The European Commission has proposed designating 2021 as the European Year of Rail.

Photos: Christophe Masse

EUROPE: The European Commission has proposed designating 2021 as the European Year of Rail.

Subject to the proposal being adopted by the European Parliament and the Council, a series of events would promote rail as a sustainable, innovative and safe mode of transport, highlighting its benefits for people, the economy and the climate and focusing on the remaining challenges to creating a Single European Rail Area without borders.

‘There’s no doubt that railway transport means huge benefits in most areas: sustainability, safety, even speed, once it is organised and engineered according to 21st century principles’, said Commissioner for Transport Adina Vălean on March 4. ‘But there’s also something more profound about railways: they connect the EU together not only in physical terms. Setting up a coherent and functional network across all Europe is an exercise in political cohesion. The European Year of Rail is not a random event. It comes at an appropriate time, when the EU needs this kind of collective undertaking.’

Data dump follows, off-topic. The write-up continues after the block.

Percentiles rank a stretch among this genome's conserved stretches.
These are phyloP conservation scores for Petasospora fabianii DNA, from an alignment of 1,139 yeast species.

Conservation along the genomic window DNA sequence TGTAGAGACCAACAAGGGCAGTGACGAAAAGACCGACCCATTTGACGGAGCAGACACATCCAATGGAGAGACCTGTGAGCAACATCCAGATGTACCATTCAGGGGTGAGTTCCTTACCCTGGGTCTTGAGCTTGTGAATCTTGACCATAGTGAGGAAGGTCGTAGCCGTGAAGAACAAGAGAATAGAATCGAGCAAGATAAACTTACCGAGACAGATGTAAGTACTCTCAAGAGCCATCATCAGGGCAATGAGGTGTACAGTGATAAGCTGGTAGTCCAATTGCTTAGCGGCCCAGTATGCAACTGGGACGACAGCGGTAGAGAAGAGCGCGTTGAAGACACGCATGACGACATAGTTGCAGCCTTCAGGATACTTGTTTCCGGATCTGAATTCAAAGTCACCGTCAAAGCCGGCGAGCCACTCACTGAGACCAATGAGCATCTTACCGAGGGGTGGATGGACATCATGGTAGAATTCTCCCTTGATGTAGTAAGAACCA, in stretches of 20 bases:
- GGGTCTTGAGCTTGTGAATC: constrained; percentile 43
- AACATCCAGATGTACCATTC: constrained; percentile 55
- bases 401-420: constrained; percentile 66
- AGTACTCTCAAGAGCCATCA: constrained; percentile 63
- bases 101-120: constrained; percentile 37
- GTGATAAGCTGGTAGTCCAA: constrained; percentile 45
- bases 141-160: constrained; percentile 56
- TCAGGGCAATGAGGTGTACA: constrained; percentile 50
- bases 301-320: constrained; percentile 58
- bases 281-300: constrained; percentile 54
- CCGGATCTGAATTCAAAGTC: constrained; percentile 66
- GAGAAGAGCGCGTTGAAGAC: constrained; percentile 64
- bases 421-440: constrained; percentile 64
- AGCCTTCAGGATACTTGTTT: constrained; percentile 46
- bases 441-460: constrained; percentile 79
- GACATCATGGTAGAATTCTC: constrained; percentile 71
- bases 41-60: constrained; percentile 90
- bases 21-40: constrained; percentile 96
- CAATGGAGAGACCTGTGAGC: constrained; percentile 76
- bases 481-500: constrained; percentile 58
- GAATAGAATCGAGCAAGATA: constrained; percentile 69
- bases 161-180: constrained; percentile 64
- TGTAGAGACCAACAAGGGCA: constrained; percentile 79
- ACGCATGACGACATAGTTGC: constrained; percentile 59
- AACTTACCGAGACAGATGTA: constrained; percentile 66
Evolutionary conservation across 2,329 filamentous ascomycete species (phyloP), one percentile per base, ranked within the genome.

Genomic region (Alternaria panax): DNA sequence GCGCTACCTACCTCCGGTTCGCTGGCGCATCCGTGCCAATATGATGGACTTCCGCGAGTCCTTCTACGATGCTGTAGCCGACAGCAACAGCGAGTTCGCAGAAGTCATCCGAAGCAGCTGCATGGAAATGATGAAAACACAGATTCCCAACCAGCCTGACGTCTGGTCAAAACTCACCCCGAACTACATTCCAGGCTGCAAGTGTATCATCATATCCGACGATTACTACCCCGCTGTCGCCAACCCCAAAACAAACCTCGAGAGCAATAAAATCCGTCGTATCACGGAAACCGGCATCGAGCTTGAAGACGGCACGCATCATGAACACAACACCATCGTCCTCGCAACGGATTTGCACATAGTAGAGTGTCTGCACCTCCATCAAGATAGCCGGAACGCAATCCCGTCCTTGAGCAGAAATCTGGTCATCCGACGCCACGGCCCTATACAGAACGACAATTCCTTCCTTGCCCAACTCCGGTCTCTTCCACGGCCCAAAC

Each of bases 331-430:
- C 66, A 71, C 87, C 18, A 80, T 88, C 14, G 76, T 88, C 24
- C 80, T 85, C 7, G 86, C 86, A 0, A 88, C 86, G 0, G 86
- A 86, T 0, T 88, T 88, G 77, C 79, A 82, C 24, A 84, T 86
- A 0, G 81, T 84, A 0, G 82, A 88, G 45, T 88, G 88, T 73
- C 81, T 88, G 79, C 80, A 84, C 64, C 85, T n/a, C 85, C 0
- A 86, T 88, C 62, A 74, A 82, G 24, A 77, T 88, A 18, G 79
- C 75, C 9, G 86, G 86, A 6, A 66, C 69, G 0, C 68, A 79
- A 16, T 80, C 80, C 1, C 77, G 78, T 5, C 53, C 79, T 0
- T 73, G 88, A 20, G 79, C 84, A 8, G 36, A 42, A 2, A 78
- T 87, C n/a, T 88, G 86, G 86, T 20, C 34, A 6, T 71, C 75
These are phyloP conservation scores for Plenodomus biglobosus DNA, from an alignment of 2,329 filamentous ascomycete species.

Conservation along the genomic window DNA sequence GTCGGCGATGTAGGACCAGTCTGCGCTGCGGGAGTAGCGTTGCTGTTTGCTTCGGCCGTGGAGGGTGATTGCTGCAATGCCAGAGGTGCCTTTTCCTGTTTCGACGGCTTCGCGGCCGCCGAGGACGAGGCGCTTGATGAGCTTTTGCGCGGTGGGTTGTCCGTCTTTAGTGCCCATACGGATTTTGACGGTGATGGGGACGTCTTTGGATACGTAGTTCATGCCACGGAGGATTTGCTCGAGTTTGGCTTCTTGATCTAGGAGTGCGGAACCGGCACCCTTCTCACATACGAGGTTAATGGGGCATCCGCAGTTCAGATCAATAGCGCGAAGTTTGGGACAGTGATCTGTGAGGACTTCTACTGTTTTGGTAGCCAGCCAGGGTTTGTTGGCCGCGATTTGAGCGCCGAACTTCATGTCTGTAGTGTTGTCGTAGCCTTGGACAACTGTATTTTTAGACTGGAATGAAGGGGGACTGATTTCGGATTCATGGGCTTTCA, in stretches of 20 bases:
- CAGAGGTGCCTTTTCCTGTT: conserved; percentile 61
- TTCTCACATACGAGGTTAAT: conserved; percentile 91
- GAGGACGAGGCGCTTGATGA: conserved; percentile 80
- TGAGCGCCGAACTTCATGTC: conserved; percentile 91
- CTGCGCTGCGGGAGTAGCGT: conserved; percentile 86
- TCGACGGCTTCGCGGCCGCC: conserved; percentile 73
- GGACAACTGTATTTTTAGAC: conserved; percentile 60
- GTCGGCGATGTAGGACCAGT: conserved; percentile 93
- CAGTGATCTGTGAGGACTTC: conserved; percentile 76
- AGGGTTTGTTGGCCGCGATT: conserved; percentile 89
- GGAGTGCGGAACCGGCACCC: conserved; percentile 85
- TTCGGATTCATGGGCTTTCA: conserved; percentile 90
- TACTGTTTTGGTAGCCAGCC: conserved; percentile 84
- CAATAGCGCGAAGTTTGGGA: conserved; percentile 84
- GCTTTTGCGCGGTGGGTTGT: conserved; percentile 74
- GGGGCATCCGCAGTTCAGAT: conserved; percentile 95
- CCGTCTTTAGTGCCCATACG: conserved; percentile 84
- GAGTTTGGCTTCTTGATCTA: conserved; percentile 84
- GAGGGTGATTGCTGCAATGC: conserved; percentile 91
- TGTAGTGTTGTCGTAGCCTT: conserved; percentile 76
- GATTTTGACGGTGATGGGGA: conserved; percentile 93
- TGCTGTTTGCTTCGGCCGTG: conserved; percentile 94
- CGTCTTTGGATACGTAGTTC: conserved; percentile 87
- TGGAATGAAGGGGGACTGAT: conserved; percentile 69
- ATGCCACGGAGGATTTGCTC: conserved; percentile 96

The Commission said 2021 had been chosen as it would be the first full year when the rules agreed under the Fourth Railway Package will be implemented throughout the EU. It also marks the 20th anniversary of the first Railway Package, the 175th anniversary of the first rail link between what are now EU capitals (Paris and Brussels), as well as 40 years of TGV and 30 years of ICE. The Europalia arts festival had also chosen railways as its 2021 theme.

The proposal was supported by supply industry association UNIFE. ‘Rail connects people, regions and businesses all across the EU’, said General Director Philippe Citroën. ‘Moreover, it is proof of European engineering expertise and part of our European heritage and culture.’

Libor Lochman, Executive Director of the Community of European Railway & Infrastructure Companies, said ‘this will be the perfect occasion to showcase rail’s unbeatable advantages when it comes to modernising and greening Europe’s mobility sector.’